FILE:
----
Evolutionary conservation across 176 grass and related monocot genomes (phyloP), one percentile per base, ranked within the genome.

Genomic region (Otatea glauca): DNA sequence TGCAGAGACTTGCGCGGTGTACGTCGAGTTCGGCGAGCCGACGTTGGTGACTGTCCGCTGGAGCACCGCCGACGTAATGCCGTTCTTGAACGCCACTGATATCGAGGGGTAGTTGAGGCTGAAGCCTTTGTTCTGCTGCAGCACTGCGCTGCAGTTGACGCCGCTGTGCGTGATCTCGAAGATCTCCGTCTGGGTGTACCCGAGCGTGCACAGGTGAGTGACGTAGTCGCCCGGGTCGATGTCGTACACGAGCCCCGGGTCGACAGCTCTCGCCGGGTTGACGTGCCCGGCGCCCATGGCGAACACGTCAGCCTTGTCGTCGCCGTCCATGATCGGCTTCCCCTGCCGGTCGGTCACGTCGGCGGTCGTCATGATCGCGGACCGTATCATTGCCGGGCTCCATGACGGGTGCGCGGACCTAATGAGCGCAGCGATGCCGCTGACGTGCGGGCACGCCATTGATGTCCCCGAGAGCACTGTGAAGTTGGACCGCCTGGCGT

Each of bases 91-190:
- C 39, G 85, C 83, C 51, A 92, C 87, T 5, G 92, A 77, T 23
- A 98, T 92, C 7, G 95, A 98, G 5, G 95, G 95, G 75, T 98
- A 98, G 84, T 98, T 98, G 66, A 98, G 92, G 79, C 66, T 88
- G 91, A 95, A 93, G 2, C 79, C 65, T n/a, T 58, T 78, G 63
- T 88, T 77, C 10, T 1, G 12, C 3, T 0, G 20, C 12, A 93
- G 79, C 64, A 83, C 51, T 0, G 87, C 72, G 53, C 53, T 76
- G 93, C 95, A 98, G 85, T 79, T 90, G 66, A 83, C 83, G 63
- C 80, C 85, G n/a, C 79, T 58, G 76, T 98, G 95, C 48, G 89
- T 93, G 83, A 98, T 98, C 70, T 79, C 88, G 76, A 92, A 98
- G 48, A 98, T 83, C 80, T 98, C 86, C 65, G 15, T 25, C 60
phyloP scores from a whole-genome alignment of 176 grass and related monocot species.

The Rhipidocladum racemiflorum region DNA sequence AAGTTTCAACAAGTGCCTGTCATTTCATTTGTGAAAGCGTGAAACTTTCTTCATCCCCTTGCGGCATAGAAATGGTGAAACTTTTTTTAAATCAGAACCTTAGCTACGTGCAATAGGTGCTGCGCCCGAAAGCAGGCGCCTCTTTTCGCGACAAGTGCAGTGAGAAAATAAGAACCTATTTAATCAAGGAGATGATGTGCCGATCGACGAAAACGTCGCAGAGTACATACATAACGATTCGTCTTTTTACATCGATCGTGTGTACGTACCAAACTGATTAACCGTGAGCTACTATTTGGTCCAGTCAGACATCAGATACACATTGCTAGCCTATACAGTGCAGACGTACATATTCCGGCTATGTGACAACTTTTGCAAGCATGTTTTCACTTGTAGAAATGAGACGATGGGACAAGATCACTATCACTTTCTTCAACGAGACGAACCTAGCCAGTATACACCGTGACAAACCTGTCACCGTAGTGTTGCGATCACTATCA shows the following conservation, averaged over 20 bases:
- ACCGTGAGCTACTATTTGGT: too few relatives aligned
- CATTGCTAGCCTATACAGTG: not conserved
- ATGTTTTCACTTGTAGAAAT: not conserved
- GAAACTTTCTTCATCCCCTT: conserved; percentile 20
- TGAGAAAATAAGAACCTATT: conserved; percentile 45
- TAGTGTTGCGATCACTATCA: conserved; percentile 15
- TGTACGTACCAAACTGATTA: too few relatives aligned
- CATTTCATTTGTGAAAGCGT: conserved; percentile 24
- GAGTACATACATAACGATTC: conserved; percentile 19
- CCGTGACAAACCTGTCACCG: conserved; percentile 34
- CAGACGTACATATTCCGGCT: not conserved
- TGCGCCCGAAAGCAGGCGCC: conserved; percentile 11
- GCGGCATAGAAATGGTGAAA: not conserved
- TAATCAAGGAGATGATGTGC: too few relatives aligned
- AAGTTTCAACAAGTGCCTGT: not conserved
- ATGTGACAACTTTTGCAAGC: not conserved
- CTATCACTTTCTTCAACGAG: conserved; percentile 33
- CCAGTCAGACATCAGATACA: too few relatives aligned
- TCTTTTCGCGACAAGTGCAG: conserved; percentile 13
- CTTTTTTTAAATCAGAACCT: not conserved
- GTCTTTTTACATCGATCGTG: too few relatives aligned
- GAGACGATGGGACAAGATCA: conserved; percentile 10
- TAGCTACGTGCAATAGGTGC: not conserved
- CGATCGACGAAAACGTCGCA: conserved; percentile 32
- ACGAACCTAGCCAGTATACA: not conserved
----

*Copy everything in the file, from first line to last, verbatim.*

Evolutionary conservation across 176 grass and related monocot genomes (phyloP), one percentile per base, ranked within the genome.

Genomic region (Otatea glauca): DNA sequence TGCAGAGACTTGCGCGGTGTACGTCGAGTTCGGCGAGCCGACGTTGGTGACTGTCCGCTGGAGCACCGCCGACGTAATGCCGTTCTTGAACGCCACTGATATCGAGGGGTAGTTGAGGCTGAAGCCTTTGTTCTGCTGCAGCACTGCGCTGCAGTTGACGCCGCTGTGCGTGATCTCGAAGATCTCCGTCTGGGTGTACCCGAGCGTGCACAGGTGAGTGACGTAGTCGCCCGGGTCGATGTCGTACACGAGCCCCGGGTCGACAGCTCTCGCCGGGTTGACGTGCCCGGCGCCCATGGCGAACACGTCAGCCTTGTCGTCGCCGTCCATGATCGGCTTCCCCTGCCGGTCGGTCACGTCGGCGGTCGTCATGATCGCGGACCGTATCATTGCCGGGCTCCATGACGGGTGCGCGGACCTAATGAGCGCAGCGATGCCGCTGACGTGCGGGCACGCCATTGATGTCCCCGAGAGCACTGTGAAGTTGGACCGCCTGGCGT

Each of bases 91-190:
- C 39, G 85, C 83, C 51, A 92, C 87, T 5, G 92, A 77, T 23
- A 98, T 92, C 7, G 95, A 98, G 5, G 95, G 95, G 75, T 98
- A 98, G 84, T 98, T 98, G 66, A 98, G 92, G 79, C 66, T 88
- G 91, A 95, A 93, G 2, C 79, C 65, T n/a, T 58, T 78, G 63
- T 88, T 77, C 10, T 1, G 12, C 3, T 0, G 20, C 12, A 93
- G 79, C 64, A 83, C 51, T 0, G 87, C 72, G 53, C 53, T 76
- G 93, C 95, A 98, G 85, T 79, T 90, G 66, A 83, C 83, G 63
- C 80, C 85, G n/a, C 79, T 58, G 76, T 98, G 95, C 48, G 89
- T 93, G 83, A 98, T 98, C 70, T 79, C 88, G 76, A 92, A 98
- G 48, A 98, T 83, C 80, T 98, C 86, C 65, G 15, T 25, C 60
phyloP scores from a whole-genome alignment of 176 grass and related monocot species.

The Rhipidocladum racemiflorum region DNA sequence AAGTTTCAACAAGTGCCTGTCATTTCATTTGTGAAAGCGTGAAACTTTCTTCATCCCCTTGCGGCATAGAAATGGTGAAACTTTTTTTAAATCAGAACCTTAGCTACGTGCAATAGGTGCTGCGCCCGAAAGCAGGCGCCTCTTTTCGCGACAAGTGCAGTGAGAAAATAAGAACCTATTTAATCAAGGAGATGATGTGCCGATCGACGAAAACGTCGCAGAGTACATACATAACGATTCGTCTTTTTACATCGATCGTGTGTACGTACCAAACTGATTAACCGTGAGCTACTATTTGGTCCAGTCAGACATCAGATACACATTGCTAGCCTATACAGTGCAGACGTACATATTCCGGCTATGTGACAACTTTTGCAAGCATGTTTTCACTTGTAGAAATGAGACGATGGGACAAGATCACTATCACTTTCTTCAACGAGACGAACCTAGCCAGTATACACCGTGACAAACCTGTCACCGTAGTGTTGCGATCACTATCA shows the following conservation, averaged over 20 bases:
- ACCGTGAGCTACTATTTGGT: too few relatives aligned
- CATTGCTAGCCTATACAGTG: not conserved
- ATGTTTTCACTTGTAGAAAT: not conserved
- GAAACTTTCTTCATCCCCTT: conserved; percentile 20
- TGAGAAAATAAGAACCTATT: conserved; percentile 45
- TAGTGTTGCGATCACTATCA: conserved; percentile 15
- TGTACGTACCAAACTGATTA: too few relatives aligned
- CATTTCATTTGTGAAAGCGT: conserved; percentile 24
- GAGTACATACATAACGATTC: conserved; percentile 19
- CCGTGACAAACCTGTCACCG: conserved; percentile 34
- CAGACGTACATATTCCGGCT: not conserved
- TGCGCCCGAAAGCAGGCGCC: conserved; percentile 11
- GCGGCATAGAAATGGTGAAA: not conserved
- TAATCAAGGAGATGATGTGC: too few relatives aligned
- AAGTTTCAACAAGTGCCTGT: not conserved
- ATGTGACAACTTTTGCAAGC: not conserved
- CTATCACTTTCTTCAACGAG: conserved; percentile 33
- CCAGTCAGACATCAGATACA: too few relatives aligned
- TCTTTTCGCGACAAGTGCAG: conserved; percentile 13
- CTTTTTTTAAATCAGAACCT: not conserved
- GTCTTTTTACATCGATCGTG: too few relatives aligned
- GAGACGATGGGACAAGATCA: conserved; percentile 10
- TAGCTACGTGCAATAGGTGC: not conserved
- CGATCGACGAAAACGTCGCA: conserved; percentile 32
- ACGAACCTAGCCAGTATACA: not conserved